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In the summer of 1897, twenty soldiers of the 25th Infantry Regiment bicycled 1,900 miles from Missoula, Montana, to St. Louis, Missouri. The 25th was one of a handful of segregated Black regiments in the U.S. Army, whose members became known as the Buffalo Soldiers. They were accompanied by three white men: their commanding officer, Lieutenant James Moss; an Army surgeon; and a Daily Missoulian reporter.

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Moss had proposed the trip as a demonstration of bicycle technology. He wanted to measure the efficiency of the bicycle in comparison with other means of transportation. The automobile was still two decades away from mass production, and bicycles were all the rage. European military interest in the two-wheeled vehicle intrigued at least some in the U.S. Army. Could the bicycle replace the horse and mule? Although largely unheralded, bicycle infantry were in fact used by numerous militaries during many conflicts of the twentieth century, including both world wars.

Scholar Alexandra V. Koelle explores the curious case of bicycle infantry corps heading eastwards from the frontier into the heart of a white-supremacist nation.

In the late nineteenth century, Black soldiers were purposely kept at the margins: it was policy to not station them in eastern states, particularly in the South, for fear of violence from local whites. The 25th served in Texas, Oklahoma, and Dakota Territory before serving in several forts in Montana. They fought in the Indian Wars and “continued to put down Native ‘rebellions’ throughout their decade in Missoula.” Another of their tasks was to break mining strikes.

“Black soldiers in the West were also engaged in nation-building of a different sort. By physically building the infrastructure that materially connected the West to the eastern states, such as roads and telegraph lines, and by forcefully putting down labor rebellions, African American soldiers shaped the former territories into states.”

Koelle notes that white soldiers were not required to do the physical construction that the 25th was. Uniforms did not shield the Buffalo Soldiers from racism. One of 25th’s members was lynched in Sturgis, South Dakota in 1885. Another was lynched in Fort Shaw, Montana, in 1888, after the commanding officer of the regiment gave the white mob access to the victim. On the frontier, they were grudgingly tolerated under the assumption that they would eventually be stationed elsewhere. The exception was when they suppressed a strike. Then the mine-owners feted them.

So the soldiers were a familiar sight in the West, but not further east. “Notice of the bicycle corps troops’ arrival in three Montana towns made no mention of their race,” writes Koelle, but the further east they pedaled, the more the racial commentary increased, and the “stricter the segregation.” In Missouri, for instance, a farmer refused them space for camping after asking if they were “Union soldiers”—three decades after the defeat of slavery in the Civil War.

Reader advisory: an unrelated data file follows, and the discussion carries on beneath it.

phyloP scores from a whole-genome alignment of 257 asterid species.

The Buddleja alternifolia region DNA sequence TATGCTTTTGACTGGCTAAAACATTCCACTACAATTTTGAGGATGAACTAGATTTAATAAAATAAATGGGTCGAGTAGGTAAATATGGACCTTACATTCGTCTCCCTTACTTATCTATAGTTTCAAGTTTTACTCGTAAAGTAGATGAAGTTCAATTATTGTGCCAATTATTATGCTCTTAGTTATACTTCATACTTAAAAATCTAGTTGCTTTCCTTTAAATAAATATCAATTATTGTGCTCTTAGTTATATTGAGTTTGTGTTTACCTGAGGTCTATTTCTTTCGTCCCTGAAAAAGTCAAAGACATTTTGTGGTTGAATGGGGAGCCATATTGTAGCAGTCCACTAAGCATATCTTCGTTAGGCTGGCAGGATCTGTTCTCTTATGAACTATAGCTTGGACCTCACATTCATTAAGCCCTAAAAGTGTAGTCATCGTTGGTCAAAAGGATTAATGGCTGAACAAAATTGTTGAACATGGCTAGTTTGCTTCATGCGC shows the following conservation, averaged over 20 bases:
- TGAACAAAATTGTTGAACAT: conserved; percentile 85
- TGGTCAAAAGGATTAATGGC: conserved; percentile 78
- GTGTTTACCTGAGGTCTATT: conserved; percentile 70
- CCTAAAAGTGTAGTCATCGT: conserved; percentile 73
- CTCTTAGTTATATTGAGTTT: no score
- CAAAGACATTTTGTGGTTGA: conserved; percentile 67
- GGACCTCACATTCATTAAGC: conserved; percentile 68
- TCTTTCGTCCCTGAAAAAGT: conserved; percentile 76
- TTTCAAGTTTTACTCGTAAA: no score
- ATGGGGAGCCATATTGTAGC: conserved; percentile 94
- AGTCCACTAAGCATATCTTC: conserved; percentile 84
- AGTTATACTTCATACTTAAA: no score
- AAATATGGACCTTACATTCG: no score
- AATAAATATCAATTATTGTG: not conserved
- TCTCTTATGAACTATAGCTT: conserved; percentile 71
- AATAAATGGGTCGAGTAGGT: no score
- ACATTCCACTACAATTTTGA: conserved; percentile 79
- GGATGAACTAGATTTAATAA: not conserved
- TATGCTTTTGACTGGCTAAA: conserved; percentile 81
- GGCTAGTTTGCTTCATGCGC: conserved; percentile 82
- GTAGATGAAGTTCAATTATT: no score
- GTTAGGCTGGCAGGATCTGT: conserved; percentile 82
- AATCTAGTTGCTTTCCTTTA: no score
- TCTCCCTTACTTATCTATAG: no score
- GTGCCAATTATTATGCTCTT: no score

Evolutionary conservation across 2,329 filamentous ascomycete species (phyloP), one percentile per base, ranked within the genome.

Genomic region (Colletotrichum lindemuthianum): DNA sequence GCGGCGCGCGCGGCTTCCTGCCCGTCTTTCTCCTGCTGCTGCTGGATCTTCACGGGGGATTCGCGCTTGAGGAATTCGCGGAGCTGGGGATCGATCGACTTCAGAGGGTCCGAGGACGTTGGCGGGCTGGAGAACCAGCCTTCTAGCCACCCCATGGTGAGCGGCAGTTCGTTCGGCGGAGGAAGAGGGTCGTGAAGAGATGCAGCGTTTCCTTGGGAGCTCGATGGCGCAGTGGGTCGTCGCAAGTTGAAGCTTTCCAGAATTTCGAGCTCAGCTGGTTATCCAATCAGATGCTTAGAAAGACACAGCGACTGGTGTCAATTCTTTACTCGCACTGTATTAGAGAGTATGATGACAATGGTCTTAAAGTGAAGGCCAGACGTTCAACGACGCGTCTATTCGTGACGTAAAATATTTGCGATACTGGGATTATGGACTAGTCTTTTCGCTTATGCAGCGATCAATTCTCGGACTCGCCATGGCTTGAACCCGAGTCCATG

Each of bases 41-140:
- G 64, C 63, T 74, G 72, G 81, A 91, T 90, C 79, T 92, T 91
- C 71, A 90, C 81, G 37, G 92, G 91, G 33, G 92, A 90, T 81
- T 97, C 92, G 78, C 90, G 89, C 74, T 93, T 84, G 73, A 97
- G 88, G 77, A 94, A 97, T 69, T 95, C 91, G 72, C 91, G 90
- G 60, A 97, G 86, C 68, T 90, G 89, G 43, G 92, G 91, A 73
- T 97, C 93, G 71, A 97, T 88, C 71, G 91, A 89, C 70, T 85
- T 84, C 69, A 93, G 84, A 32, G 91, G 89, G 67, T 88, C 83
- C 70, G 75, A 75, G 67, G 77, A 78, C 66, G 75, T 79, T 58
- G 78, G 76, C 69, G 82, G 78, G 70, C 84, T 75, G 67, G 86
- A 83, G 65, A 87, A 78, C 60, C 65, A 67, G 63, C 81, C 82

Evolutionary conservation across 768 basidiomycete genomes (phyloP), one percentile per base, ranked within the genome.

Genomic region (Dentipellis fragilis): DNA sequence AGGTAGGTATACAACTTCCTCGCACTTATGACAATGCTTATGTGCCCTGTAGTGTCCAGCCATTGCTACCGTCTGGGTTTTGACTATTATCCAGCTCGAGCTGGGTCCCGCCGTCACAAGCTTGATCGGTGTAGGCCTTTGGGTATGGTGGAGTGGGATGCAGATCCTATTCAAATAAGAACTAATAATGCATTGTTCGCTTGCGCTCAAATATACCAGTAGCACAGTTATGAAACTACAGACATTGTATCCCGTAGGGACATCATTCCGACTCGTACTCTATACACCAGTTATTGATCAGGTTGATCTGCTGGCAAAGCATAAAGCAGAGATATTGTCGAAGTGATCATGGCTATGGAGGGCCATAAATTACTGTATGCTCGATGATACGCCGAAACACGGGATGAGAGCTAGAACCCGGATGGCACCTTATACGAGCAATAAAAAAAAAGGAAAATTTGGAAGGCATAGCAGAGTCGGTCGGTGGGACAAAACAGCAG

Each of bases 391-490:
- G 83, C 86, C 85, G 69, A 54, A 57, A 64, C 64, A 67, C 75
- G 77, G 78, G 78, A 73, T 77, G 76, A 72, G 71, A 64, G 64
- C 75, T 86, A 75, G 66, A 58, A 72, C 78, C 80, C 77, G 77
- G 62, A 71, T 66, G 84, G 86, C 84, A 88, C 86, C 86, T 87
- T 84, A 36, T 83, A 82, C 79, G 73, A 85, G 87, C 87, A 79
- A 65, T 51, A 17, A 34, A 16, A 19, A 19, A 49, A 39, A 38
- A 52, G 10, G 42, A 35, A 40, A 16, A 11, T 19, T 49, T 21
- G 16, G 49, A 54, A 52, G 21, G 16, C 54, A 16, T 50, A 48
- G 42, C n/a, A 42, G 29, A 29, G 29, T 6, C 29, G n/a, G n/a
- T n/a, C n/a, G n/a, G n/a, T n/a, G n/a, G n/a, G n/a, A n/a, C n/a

No documentation by the soldiers themselves has been found. Koelle pieced together her history from military reports and newspaper articles. Lieutenant Moss, a Southerner who graduated at the bottom of his class at West Point, often characterized the men under his command with the racist stereotypes of the day.

Moss did, however, propose another cycling sortie, this time from Missoula to San Francisco, with the stated aim of exposing more white Americans to the reality of Black American soldiers. This never happened. The 25th was sent into combat in Cuba in the summer of 1898.

After the Spanish-American War, the regiment was stationed in Texas. During the “Brownsville affair” of 1906, 167 members of the regiment were dishonorably discharged without trial after local whites claimed soldiers killed a bartender and wounded a police officer. In 1972, after a new investigation, the men were found innocent, pardoned, and honorably discharged—by then, only two were still alive.

The highest ranking soldier expelled in 1906 was First Sergeant Mingo Sanders, who had fought in Cuba and, before that, participated in the cross-country bicycle mission. Koelle concludes that in “biking through Indian reservations, national parks, and battlefields, and to St. Louis, [the men of the 25th] embodied the contradictions in the national rhetoric of freedom through westward mobility.”

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Western Historical Quarterly, Vol. 41, No. 3 (Autumn 2010), pp. 305-326
Oxford University Press